After the effort invested in proving the general theorem on acyclic models, it is time to apply it to topology. First, let us prove:

Theorem 5 Suppose ${f, g: X \rightarrow Y}$ are homotopic. Then the maps ${f_*, g_*: H_*(X) \rightarrow H_*(Y)}$ are equal.

Proof: Suppose ${H: X \times [0,1]}$ is a homotopy with ${H(\cdot, 0) = f, H(\cdot, 1) = g}$. Then the maps ${f,g}$ factor as

$\displaystyle X \rightrightarrows^{i_0}_{i_1} X \times [0,1] \rightarrow^H Y$

so if we show that the inclusions ${i_0,i_1}$ sending ${x \in X}$ to ${(x, 0), (x,1)}$ induce equal maps on homology, we will be done.

Write ${I = [0,1]}$ for simplicity. For each space ${X}$, the maps ${i_0, i_1: X \rightarrow X \times I}$ are natural. More precisely, if ${X \rightarrow X, X \rightarrow X \times I}$ are the two functors ${\mathbf{Top} \rightarrow \mathbf{Top}}$, then ${i_0, i_1}$ are natural transformations between them.

So we have two maps ${C_*(X) \rightarrow C_*(X \times I)}$ induced by ${i_0,i_1}$, and these are natural transformations between the functors ${X \rightarrow C_*(X), X \rightarrow C_*(X \times I)}$. They induce the same map on zeroth homology because ${(x, 0)}$ and ${(x,1)}$ are connected by a path in ${X \times I}$ and so the zero-singular simplices ${(x,0), (x,1)}$ differ by the boundary of a 1-simplex. Moreover, the functor ${X \rightarrow C_*(X)}$ is free on the objects ${\Delta^n}$ with the canonical ${n}$-simplices ${1_{\Delta^n}:\Delta^n \rightarrow \Delta^n}$.

Moreover, ${X \rightarrow C_*(X \times I)}$ is acyclic in positive dimensions on these simplices because ${\Delta^n \times I}$ is contractible for any ${I}$. So the two maps ${C_*(X) \rightarrow C_*(X \times I)}$ are naturally chain homotopic by the acyclic model theorem, and thus induce the same maps on homology. This completes the proof. $\Box$

3. The acyclic model theorem for augmented chain complexes

That was convenient. Yet there was something annoying. We had to show that the maps on zeroth homology were the same, which required some (not much) topological reasoning. We want to eliminate that. We can do so, because there is a canonical augmentation on the chain complexes ${C_*(X)}$. Let’s recall what this means.

Definition 6 An augmented chain complex (of abelian groups) is a chain complex ${C_*}$ together with an epimorphism ${C_0 \rightarrow \mathbb{Z}}$ such that ${C_1 \rightarrow C_0 \rightarrow \mathbb{Z}}$ is zero. The map ${C_0 \rightarrow \mathbb{Z}}$ is called the augmentation. A morphism of augmented chain complexes ${C_* \rightarrow D_*}$ is a morphism of chain complexes that preserves the augmentation on ${C_0, D_0}$.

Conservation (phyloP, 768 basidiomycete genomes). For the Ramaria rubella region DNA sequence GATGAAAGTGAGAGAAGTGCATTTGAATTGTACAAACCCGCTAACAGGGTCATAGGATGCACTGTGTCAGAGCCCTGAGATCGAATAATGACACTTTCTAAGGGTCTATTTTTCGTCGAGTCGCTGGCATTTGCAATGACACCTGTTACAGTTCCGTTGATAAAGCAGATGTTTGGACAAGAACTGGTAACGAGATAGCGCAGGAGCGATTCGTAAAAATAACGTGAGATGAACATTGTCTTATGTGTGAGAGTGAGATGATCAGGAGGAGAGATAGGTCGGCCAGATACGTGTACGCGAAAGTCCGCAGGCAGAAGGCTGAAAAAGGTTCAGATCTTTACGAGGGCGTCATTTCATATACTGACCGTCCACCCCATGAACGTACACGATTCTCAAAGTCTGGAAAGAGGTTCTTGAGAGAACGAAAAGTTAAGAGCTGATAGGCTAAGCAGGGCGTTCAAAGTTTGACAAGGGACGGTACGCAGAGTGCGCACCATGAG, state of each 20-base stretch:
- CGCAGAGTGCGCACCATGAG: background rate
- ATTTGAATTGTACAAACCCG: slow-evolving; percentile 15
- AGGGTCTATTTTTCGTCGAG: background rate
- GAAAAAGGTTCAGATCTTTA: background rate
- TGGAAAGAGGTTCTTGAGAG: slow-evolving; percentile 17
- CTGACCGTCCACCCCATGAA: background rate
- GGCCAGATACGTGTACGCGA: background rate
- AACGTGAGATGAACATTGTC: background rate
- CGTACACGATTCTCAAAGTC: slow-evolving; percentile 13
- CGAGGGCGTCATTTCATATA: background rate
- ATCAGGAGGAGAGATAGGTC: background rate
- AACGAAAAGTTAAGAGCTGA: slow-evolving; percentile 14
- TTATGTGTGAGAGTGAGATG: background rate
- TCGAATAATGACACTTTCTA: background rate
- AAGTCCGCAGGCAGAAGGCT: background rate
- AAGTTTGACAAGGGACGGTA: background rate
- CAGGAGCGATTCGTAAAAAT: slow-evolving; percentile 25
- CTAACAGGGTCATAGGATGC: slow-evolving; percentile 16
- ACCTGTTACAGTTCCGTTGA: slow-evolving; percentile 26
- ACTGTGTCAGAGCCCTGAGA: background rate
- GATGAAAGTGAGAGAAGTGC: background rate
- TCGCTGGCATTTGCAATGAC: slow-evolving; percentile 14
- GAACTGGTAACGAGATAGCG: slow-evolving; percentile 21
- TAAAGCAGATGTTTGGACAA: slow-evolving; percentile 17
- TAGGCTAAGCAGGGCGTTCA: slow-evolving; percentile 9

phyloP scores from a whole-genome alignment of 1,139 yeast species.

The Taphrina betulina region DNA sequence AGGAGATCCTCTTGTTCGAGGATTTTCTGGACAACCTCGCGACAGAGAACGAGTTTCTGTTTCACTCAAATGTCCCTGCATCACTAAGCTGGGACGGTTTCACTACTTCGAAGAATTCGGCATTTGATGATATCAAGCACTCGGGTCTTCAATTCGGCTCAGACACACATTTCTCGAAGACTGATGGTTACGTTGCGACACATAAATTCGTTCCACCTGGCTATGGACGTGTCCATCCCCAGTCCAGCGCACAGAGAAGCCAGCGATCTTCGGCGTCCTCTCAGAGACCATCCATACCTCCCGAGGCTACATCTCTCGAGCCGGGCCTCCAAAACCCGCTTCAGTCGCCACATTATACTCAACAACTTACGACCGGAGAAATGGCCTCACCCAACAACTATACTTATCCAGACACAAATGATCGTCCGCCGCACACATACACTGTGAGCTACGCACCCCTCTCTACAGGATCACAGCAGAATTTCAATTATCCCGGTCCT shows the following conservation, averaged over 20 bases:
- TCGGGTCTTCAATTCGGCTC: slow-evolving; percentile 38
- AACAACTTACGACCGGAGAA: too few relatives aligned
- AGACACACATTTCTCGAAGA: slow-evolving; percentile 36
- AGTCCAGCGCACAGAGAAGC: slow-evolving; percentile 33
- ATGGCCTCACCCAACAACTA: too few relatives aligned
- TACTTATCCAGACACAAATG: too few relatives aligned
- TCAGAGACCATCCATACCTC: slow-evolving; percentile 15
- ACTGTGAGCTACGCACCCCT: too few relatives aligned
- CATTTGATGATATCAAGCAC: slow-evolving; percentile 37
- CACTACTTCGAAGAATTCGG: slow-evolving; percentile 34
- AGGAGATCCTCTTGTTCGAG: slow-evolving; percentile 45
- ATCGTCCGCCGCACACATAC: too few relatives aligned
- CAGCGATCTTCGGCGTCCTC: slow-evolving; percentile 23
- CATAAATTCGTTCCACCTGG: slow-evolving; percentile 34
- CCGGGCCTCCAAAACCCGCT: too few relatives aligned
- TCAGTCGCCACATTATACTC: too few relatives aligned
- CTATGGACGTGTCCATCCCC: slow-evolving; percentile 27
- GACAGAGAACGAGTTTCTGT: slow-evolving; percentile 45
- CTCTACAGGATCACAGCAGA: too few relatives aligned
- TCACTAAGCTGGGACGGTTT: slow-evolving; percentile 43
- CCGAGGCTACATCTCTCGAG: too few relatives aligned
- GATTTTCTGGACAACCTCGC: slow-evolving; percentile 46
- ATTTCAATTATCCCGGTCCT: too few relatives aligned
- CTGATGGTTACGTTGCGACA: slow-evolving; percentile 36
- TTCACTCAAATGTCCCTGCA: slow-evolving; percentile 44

We note that the chain complexes ${C_*(X)}$ are augmented. Indeed, an element in ${C_0(X)}$ is just a formal sum of points, and the augmentation sends this to the total number of points in the formal sum; ${\sum n_i p_i}$ is sent to ${\sum n_i}$. Note that ${C_*}$ is functorial as a functor from ${\mathbf{Top}}$ to the category of augmented chain complexes. We say that an augmented chain complex is exact if the complex ${C_n \rightarrow C_{n-1} \rightarrow \dots \rightarrow C_1 \rightarrow C_0 \rightarrow \mathbb{Z} \rightarrow 0}$ is exact. This is what happens, for instance, for the augmented chain complex ${C_*(X)}$ when ${X}$ is contractible.

Theorem 7 (Acyclic model theorem) Let ${F, G}$ be functors from ${\mathfrak{C}}$ into the category of chain complexes. Suppose ${F}$ is free on the models ${\mathcal{M}}$ and ${G}$ is acyclic on ${\mathcal{M}}$ (i.e. ${G(M)}$ is exact for ${M \in \mathcal{M}}$ as an augmented complex).

1. There is a natural augmentation-preserving transformation ${F \rightarrow G}$ inducing the identity map ${\mathbb{Z} \rightarrow \mathbb{Z}}$.
2. Given two natural augmentation-preserving transformations ${F \rightarrow G}$, there is a natural chain homotopy between them.

So, with the augmentation hypothesis added, we have now eliminated all mention of ${H_0(F)}$ and ${H_0(G)}$! This is helpful, but first we need to prove this: Proof: We start by defining a morphism between ${H_0(F), H_0(G)}$. We will define a map ${\tau: F_0 \rightarrow H_0(G)}$ commuting with the augmentations and such that ${\tau}$ sends boundaries in ${F_0}$ into zeros in ${G_0}$, so that ${\tau}$ induces a natural map ${H_0(F) \rightarrow H_0(G)}$.

By freeness, we can choose models ${M^0_\alpha}$ and ${m^0_\alpha \in F_0(M^0_\alpha)}$ such that the ${F_0(f)(m_0)}$ form a basis for ${F_0(X)}$ for any ${X}$ as ${f}$ ranges over ${\hom(M^0_\alpha, X)}$. It is sufficient to define ${\tau(m^0_\alpha)}$ to define ${\tau: F_0 \rightarrow H_0(G)}$. For this, we choose the unique ${n^0_\alpha \in H_0(G(M^0_\alpha))}$ with augmentation one. There is uniqueness because ${G(M^0_\alpha)}$ is acyclic. If ${\epsilon: F_0 \rightarrow \mathbb{Z}}$ denotes the augmentation, send ${m^0_\alpha \rightarrow \epsilon(m^0_\alpha) n^0_\alpha \in H_0(G(M^0_\alpha))}$.

Then by freeness, this becomes a natural, augmentation-preserving map ${\tau: F_0 \rightarrow H_0(G)}$; since the ${n^0_\alpha}$ were unique, it is clear that it is the only such ${F_0 \rightarrow H_0(G)}$. We just need to check that ${\tau}$ vanishes on ${d F_1}$. But anything coming out of ${d F_1(M)}$ has augmentation zero, so ${\tau}$ sends it to something in ${H_0(G(M))}$ with augmentation zero. If ${M}$ is any one of the models, then we’re done.